Sunday, February 21, 2010

The Third Power, Part I

The Third Power, Part I

This is another article in a series on self-esteem,
of which there are four parts, or Powers, as I call them.
The First major component of self-esteem is basic Worth,
which is the First Power. The Second Power is Competence.
Both of these have been discussed in other articles,
some of which are on this specific article directory.
The Third Power is Ego Strength, and it is comprised of
two parts, Assertiveness and Thick Skinnedness. I'll
address the first part in this article.
Assertiveness is comprised of five steps. The first
is knowing what we think and feel. Without an awareness
of what goes on in our heads, there is little to know, much
less express. Most of the time we have lots of thoughts
and then some of the thoughts engender feelings. This is
the grist for our mills, so to speak. This is the working
material with which we will assert ourselves, or not.
The second step of assertiveness is about deciding whether
what we think or feel is important. If our thoughts come
and go and they have little import, they rank low in
importance. We will not do much with these thoughts or
feelings because they do not show up on the radar screen.
We have them and unconsciously thing, "No big deal."
Sometimes, feelings register with more intensity and it
occurs to us that we may want to say something about them,
or maybe do something about them. When this occurs, we
encounter step three of assertiveness. I call it planning
your work, because it is about fantasizing and planning how
we might express ourselves, not that we have something I
mportant to express. We might say something to someone,
or send an email, or do something dastardly (which would be
aggressive, not assertive). Regardless, we make a plan.
Once having decided on a course of action, we do it.
This is step four, working our plan. Once, done, we then
have some sense of resolution. Right? This is step five,
feedback. If "things" went well, we have closure and
proceed to the next thought or feeling. If what we said
or did not go so well, we have the option to drop it
(give up, re-prioritize, etc.) or try again, saying or doing
something different (back to step three). Feedback is just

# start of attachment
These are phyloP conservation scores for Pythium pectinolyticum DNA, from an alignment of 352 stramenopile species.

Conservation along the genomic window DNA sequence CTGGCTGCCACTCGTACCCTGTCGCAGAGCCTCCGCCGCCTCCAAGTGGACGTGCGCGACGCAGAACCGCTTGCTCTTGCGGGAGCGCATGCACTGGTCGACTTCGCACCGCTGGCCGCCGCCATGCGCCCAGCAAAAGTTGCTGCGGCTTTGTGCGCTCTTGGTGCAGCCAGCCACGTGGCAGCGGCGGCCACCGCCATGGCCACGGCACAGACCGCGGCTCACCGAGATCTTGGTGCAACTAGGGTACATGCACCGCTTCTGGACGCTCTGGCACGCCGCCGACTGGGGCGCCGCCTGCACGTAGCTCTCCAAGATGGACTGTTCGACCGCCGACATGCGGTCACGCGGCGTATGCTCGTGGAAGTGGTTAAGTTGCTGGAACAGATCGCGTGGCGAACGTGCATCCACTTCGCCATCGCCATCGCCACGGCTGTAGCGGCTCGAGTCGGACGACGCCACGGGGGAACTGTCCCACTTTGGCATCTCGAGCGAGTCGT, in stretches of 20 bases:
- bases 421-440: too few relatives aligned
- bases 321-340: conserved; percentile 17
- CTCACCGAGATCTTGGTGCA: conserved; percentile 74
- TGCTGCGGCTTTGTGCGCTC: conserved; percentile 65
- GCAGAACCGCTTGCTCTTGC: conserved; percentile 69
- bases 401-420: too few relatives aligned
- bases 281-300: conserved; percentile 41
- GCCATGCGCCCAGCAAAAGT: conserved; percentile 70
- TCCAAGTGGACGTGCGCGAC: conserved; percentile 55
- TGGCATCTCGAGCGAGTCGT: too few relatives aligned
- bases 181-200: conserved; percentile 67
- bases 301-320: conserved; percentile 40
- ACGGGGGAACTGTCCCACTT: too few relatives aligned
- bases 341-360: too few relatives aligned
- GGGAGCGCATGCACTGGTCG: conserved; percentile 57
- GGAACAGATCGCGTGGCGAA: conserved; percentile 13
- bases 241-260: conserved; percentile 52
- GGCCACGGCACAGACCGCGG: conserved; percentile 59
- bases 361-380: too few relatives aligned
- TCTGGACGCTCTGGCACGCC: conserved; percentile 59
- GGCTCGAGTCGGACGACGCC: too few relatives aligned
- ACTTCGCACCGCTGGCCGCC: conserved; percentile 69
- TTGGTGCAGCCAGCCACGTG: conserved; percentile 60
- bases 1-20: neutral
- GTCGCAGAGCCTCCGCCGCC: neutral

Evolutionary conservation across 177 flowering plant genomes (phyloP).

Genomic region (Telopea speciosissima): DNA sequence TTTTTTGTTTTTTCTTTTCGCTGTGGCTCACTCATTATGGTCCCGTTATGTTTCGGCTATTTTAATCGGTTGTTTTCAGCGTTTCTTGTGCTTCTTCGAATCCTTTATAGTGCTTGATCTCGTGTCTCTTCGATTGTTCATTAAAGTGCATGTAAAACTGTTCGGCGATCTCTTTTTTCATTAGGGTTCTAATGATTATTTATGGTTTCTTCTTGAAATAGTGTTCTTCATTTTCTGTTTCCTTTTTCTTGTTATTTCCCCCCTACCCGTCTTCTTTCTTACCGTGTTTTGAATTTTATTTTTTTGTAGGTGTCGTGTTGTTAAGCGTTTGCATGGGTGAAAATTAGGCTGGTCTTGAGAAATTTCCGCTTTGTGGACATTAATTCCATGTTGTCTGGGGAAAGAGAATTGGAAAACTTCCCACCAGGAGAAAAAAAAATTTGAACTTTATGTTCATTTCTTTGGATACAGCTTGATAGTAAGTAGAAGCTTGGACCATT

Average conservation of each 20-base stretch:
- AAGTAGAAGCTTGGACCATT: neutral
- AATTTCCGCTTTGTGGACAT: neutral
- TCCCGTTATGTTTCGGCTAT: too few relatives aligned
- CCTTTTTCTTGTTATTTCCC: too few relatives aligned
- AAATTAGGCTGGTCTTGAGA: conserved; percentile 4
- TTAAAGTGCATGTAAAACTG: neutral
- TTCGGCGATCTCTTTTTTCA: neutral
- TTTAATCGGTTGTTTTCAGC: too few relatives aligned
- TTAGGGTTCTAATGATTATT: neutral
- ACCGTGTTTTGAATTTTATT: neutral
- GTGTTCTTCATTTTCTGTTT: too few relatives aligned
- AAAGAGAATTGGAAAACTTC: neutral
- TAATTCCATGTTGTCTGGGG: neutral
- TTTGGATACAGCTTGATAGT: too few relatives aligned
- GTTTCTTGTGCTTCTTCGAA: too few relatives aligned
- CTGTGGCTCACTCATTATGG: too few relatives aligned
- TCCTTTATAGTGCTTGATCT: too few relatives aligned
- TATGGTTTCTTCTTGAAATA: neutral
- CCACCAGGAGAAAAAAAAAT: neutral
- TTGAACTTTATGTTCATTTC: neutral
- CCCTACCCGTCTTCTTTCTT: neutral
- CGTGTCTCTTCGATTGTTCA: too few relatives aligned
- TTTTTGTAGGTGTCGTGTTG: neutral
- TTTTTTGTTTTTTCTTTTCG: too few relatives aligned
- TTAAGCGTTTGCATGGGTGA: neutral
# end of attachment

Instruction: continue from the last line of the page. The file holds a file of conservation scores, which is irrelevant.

about assessing our success and deciding whether or not we
are done with that particular thought or feeling.
I rushed through the five steps of assertiveness because
I've written other articles about this specific subject, and
also because I wrote a separate whole ebook on just this
subject, detailing and elaborating on these and many related
principles, including how to be assertive. For now, it is
important to recognize that assertiveness plays a crucial role
in developing self-esteem. Without speaking up one does not
have a sense of self or other-mastery. Without doing things
that compliment our desires, our lives lack fulfillment.
This is not just true psychologically. It resonates through
our physical lives, at all levels.
If we fail to acknowledge our thoughts and feelings
(step one), we do injustice to our true experiences. This
invalidates self. If we fail to express ourselves, we have
similar experiences, most of the time. There are exceptions
to the latter because sometimes it is enough to just fully
experience ourselves in the moment (mindfulness) without
burdening others with descriptions of our inner experiences.
If we habitually devalue our thoughts and feelings even if
they are clear, up front and present, we still experience
diminution of self. We are saying to ourselves, "Nice
thought or feeling-so what?" In this scenario, we are not
very important, despite the richness of our inner experience.
If we fail to develop a plan of action to express
ourselves, again, we devalue ourselves. This time, the venue
is not so much internal as external. We fail to fully
interact with the real work, that real outside of our inner
zone. This tends to reinforce introversion, which by itself
is not so bad, but as a psychological habit, is less
interactive with others. Interacting with others is how we
initially formed a self-esteem in the first place.
Continued interaction with others is necessary to maintain a
normal self-esteem.

Dr. Griggs.

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